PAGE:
This article examines the cultural and moral context of trademark piracy in Guatemala. In particular, I analyze what accusations of envy among small-scale Maya garment manufacturers who participate in trademark piracy reveal about two aspects of the social field: first, the changing economic and cultural conditions following waves of neoliberal reform including the criminalization of piracy; and, second, the nonlinear reproduction of forms of moral and legal reckoning at the margins of the global economy. I examine how practices of copying and imitation among manufacturers and competitive behavior more generally are evaluated locally in light of kin relations that promote the sharing of knowledge and resources within a somewhat loose property regime and given ideologies of race and nation that encourage class-based solidarity among Maya people. I find that the normative models and business practices evident among these manufacturers parochialize official portraits of progress, business ethics, and development promoted in neoliberal policy agendas and international law.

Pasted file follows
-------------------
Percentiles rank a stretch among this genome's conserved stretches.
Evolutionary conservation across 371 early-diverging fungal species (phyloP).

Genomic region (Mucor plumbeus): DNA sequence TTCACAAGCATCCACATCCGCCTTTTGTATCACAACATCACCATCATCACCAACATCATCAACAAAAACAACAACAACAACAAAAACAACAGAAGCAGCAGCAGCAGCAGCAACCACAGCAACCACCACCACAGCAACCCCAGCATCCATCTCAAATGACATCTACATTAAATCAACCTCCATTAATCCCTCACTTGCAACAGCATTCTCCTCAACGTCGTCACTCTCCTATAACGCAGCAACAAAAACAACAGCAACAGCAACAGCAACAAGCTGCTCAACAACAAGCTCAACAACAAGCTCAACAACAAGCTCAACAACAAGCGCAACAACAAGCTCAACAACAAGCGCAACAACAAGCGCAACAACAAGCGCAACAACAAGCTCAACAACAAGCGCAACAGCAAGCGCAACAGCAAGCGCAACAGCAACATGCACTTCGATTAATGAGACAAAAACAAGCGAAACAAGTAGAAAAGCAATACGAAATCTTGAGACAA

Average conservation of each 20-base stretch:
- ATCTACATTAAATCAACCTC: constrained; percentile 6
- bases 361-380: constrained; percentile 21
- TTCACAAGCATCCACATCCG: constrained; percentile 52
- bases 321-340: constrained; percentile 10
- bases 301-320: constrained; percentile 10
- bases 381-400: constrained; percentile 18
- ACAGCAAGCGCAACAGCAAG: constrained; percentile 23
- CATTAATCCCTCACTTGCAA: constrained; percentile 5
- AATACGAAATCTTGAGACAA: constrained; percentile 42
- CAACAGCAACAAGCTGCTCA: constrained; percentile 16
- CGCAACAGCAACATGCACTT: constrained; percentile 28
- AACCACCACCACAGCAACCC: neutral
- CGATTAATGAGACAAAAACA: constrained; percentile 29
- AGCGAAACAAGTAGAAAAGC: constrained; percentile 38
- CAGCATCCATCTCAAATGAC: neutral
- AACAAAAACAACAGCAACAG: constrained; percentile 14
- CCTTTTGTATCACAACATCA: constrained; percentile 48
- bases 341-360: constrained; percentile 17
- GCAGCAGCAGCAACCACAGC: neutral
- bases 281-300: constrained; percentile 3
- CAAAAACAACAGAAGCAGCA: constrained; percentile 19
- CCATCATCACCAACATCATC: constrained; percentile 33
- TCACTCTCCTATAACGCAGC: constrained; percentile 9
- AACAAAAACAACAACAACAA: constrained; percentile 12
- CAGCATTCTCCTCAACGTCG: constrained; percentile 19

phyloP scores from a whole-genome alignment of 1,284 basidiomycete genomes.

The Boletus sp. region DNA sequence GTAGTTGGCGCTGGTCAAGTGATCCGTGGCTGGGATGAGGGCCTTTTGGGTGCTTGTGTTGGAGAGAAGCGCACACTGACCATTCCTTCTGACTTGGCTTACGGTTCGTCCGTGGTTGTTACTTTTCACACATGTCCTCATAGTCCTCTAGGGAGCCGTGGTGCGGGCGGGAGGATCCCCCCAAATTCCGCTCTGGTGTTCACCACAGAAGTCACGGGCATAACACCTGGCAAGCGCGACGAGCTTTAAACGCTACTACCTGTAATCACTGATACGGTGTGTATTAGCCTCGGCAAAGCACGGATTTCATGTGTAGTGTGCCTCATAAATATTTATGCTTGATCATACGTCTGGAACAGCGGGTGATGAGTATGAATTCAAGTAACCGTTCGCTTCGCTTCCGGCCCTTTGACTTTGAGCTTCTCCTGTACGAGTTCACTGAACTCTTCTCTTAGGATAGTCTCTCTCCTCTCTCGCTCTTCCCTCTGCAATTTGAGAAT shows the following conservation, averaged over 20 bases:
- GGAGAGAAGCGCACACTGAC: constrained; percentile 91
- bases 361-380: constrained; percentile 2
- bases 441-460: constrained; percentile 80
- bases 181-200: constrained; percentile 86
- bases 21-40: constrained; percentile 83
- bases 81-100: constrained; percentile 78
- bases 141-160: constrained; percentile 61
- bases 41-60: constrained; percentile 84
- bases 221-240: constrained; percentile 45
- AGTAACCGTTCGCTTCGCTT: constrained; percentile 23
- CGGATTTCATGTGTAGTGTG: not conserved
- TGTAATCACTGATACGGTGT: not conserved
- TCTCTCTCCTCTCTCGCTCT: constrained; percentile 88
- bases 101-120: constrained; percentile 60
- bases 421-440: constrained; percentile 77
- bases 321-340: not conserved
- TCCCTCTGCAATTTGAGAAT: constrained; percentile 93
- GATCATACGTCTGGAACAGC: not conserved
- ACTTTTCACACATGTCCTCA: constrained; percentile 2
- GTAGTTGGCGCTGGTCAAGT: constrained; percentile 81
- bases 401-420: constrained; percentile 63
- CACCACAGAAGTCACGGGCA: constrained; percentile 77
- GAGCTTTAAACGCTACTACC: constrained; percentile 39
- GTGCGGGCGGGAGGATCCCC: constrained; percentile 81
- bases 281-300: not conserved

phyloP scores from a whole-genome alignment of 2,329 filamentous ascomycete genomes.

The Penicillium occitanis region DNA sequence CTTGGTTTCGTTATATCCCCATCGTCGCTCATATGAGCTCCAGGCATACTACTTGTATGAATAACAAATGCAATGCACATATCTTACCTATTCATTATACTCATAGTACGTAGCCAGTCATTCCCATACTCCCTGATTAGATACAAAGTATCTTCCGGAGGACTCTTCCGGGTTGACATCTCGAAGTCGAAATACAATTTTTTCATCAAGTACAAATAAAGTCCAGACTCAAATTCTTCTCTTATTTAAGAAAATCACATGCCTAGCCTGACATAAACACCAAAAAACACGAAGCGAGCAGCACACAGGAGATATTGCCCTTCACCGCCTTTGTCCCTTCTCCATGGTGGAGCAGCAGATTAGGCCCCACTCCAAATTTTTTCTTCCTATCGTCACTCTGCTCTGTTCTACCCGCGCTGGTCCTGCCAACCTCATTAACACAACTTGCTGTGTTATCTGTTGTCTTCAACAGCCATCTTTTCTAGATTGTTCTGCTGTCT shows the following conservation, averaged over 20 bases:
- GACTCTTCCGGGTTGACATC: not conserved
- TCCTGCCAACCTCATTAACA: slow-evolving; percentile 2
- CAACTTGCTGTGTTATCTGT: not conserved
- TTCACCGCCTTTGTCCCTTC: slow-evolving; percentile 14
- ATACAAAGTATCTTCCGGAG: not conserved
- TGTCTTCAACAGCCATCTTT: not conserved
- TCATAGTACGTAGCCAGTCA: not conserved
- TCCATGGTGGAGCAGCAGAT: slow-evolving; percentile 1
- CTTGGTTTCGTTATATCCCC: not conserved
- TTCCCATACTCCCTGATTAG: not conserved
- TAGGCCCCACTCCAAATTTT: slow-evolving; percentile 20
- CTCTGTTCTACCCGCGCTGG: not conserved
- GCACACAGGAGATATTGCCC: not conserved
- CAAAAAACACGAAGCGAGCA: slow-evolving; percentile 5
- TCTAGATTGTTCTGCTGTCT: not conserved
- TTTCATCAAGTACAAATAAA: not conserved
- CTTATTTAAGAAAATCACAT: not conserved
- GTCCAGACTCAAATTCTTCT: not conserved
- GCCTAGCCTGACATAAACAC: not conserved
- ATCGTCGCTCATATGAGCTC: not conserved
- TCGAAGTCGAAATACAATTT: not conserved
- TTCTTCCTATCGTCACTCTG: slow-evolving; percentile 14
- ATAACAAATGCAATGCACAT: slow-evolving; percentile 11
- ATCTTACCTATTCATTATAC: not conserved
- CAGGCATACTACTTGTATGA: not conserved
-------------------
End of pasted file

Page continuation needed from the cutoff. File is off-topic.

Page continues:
Additional Information

Print ISSN
pp. 785-815
Launched on MUSE
Open Access
Back To Top

This website uses cookies to ensure you get the best experience on our website. Without cookies your experience may not be seamless.